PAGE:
Monday, October 31, 2011

Mississippi Prop 26, defining a person, is more about social control than protecting all human life

Jessica Valenti has a monumental report in the Outlook section of the Sunday Oct. 30 Washington Post, “Pro-life’s new tactic: Redefine a ‘person’”, or, online, “How an anti-abortion push to redefine ‘person’ could hurt women’s rights”, link.  The continuation page. B4, reads “what if embryos and women had equal rights?”

The focus is a referendum for a Mississippi state constitutional amendment, “Should the term ‘person’ be defined to include every human being from the moment of fertilization, cloning or the equivalent thereof?”
The problem is that women may not have the right to make informed medical decisions about their own lives, or even able to save their own lives, in some cases, of complicated advanced pregnancies.

This seems to be a new end-around of Roe v. Wade.

Herman Cain, GOP presidential candidate, has made a lot of opposing abortion.

But the real intention of this part of the pro-life movement is not really protecting the unborn child as a living human being. It is social control, or forced socialization. Perhaps forced submission. Think about it.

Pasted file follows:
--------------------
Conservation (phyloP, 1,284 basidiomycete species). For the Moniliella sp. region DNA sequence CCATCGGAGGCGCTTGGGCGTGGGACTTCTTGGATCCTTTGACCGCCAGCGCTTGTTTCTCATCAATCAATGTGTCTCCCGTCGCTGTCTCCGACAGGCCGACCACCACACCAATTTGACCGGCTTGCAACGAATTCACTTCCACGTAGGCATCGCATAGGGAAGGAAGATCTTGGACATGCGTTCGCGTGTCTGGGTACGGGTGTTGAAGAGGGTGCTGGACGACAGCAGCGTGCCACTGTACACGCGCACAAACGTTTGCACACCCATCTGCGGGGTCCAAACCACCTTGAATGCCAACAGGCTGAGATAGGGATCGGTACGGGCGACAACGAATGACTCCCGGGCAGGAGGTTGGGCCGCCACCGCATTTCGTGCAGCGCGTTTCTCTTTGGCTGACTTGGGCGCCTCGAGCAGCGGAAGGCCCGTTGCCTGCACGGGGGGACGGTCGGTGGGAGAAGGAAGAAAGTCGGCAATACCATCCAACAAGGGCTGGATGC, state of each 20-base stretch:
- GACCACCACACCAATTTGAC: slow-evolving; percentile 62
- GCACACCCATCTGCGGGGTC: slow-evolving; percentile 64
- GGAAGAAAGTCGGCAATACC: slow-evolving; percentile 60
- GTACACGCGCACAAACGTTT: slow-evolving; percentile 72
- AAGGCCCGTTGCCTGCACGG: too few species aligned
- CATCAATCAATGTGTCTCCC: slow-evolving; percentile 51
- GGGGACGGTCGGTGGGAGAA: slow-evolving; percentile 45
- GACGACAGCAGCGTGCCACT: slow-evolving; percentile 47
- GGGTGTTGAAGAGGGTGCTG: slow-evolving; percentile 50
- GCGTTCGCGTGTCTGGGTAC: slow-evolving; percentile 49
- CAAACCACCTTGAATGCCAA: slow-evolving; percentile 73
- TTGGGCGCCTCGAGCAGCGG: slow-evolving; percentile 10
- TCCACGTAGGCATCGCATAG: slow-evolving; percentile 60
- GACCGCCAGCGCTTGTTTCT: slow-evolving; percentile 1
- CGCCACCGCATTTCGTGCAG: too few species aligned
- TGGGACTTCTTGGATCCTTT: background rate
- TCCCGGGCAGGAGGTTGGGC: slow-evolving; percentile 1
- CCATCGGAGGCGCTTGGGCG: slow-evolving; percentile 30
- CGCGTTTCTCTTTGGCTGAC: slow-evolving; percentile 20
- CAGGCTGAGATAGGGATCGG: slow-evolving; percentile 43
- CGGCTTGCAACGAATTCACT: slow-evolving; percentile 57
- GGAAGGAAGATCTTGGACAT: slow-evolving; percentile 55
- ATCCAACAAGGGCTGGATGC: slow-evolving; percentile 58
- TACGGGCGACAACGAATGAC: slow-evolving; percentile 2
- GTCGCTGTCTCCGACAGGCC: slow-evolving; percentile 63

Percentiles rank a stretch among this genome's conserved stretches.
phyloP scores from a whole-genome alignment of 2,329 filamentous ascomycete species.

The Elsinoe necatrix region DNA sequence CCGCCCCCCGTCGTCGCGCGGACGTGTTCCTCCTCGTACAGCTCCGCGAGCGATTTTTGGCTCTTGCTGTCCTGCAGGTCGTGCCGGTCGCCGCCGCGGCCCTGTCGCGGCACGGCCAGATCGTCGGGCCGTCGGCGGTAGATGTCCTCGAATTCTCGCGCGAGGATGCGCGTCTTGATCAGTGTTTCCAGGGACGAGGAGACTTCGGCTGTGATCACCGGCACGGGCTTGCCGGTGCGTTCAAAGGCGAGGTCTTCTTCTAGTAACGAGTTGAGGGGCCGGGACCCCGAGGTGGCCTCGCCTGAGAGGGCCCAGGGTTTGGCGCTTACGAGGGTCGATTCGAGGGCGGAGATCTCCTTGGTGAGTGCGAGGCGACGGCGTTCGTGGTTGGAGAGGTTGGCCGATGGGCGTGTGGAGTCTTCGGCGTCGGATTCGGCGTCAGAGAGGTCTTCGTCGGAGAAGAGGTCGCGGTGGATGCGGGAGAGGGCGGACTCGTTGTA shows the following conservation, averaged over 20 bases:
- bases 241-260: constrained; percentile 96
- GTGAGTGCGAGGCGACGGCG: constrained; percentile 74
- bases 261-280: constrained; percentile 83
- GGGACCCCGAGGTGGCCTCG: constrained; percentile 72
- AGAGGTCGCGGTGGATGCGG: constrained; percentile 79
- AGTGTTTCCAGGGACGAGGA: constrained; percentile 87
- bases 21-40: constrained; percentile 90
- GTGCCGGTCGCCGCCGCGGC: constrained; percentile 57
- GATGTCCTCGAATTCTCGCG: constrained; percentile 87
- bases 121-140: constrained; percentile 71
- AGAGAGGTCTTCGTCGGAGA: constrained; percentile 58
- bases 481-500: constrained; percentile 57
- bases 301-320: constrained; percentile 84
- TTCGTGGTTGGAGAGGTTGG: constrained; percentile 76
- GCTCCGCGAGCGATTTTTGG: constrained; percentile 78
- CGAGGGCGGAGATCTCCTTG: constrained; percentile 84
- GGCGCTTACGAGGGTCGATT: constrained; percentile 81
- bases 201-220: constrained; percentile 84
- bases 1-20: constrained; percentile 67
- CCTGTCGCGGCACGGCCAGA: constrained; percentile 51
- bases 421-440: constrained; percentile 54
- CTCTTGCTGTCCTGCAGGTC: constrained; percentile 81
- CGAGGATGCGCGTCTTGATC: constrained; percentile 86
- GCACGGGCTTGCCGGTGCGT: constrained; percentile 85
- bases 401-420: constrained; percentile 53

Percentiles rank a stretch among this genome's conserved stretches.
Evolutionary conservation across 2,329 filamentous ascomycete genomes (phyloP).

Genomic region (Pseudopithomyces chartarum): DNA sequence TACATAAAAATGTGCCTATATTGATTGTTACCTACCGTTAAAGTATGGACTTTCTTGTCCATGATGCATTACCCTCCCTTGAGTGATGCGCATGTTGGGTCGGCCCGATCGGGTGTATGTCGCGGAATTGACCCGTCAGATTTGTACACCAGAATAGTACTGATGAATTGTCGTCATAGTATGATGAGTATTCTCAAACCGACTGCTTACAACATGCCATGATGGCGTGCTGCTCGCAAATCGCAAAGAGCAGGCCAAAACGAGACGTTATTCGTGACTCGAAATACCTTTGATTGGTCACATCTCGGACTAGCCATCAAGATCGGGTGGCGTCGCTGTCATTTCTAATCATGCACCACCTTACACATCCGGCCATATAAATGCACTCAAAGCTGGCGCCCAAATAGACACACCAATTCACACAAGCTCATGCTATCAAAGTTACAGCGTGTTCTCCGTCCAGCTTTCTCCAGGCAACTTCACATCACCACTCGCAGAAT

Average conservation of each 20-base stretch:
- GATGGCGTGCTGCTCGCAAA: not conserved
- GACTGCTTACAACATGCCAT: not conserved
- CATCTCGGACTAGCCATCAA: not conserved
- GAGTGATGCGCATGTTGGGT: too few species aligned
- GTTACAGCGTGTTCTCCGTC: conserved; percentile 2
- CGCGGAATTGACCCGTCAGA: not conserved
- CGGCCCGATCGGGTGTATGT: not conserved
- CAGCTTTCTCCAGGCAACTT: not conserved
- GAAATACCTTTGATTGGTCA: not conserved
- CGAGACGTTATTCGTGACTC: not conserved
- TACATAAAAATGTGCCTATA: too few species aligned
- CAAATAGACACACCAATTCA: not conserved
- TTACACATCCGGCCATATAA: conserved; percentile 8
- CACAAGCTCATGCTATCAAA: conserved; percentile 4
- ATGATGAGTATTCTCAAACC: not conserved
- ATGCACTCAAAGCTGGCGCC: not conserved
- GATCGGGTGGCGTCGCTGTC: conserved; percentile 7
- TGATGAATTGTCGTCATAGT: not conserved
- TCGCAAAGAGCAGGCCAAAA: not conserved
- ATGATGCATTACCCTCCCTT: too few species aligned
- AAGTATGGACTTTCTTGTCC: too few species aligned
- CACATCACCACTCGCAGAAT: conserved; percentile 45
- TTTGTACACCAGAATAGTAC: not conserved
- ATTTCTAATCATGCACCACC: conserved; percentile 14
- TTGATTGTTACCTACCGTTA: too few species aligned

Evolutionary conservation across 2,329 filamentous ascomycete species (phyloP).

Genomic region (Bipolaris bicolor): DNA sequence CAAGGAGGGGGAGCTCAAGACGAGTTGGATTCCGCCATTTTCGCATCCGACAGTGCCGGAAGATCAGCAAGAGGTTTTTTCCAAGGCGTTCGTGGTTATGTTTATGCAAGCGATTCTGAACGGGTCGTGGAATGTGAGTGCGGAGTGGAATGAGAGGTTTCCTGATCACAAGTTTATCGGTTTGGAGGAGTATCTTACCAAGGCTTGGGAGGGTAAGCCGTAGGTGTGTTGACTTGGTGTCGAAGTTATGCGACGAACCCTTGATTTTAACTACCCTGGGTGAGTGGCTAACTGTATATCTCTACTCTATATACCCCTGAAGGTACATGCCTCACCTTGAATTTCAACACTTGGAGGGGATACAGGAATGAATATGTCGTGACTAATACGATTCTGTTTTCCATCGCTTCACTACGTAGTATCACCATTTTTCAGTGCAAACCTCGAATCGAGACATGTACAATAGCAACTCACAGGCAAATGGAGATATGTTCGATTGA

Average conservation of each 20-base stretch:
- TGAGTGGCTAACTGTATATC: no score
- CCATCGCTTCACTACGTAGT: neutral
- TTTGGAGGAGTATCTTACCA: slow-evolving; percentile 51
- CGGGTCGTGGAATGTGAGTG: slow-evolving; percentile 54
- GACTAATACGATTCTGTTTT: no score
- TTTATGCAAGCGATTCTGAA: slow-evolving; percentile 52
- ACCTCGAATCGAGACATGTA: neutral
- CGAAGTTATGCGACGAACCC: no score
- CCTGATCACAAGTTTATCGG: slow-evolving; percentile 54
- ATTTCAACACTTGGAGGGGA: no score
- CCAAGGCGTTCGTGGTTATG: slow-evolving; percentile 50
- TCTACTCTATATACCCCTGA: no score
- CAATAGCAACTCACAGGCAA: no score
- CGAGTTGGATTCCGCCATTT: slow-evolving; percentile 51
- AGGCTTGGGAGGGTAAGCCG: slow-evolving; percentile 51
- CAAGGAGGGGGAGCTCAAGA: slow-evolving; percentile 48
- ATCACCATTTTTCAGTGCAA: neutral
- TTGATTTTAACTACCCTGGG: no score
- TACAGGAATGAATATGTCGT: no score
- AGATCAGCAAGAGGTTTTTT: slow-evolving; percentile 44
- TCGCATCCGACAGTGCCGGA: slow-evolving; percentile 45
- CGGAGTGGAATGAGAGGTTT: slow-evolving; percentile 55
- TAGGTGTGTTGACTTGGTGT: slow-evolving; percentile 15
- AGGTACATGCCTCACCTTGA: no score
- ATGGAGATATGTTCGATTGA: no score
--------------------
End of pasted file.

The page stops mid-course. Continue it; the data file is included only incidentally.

The amendment is Proposition 26, with this website.  The site even has a volunteer sign-up script.

Wikipedia attribution link for Vicksburg (MS) Memorial Arch.  I visited the site in April 1985.

Nov. 8:  Media sources report that Prop 26 has been rejected, by 55% majority. MSNBC story.

Update: Nov. 12

There is an important story in the New Yorker Nov. 14 by Jill Lepore under "American Chronicles", titled "Birthright: What's next for Planned Parenthood?" link here (subcription). She discusses a number of matters, like the Pence Amendment, and gives some pre-Griswold (1962)  history of the politics even of contraception, as with the Byrne and Sanger case in New York in 1917 when a court found that "no woman had 'the right to copulate with the feeling of security that there will be no resulting conception.' In other words, if a woman wasn't willing to die in childbirth, she shouldn't have sex" (p. 49, print, Nov., 14).  That sort of mentality, and the risk that women used to take a century ago, helps explain the former obsession with gender complementarity. 

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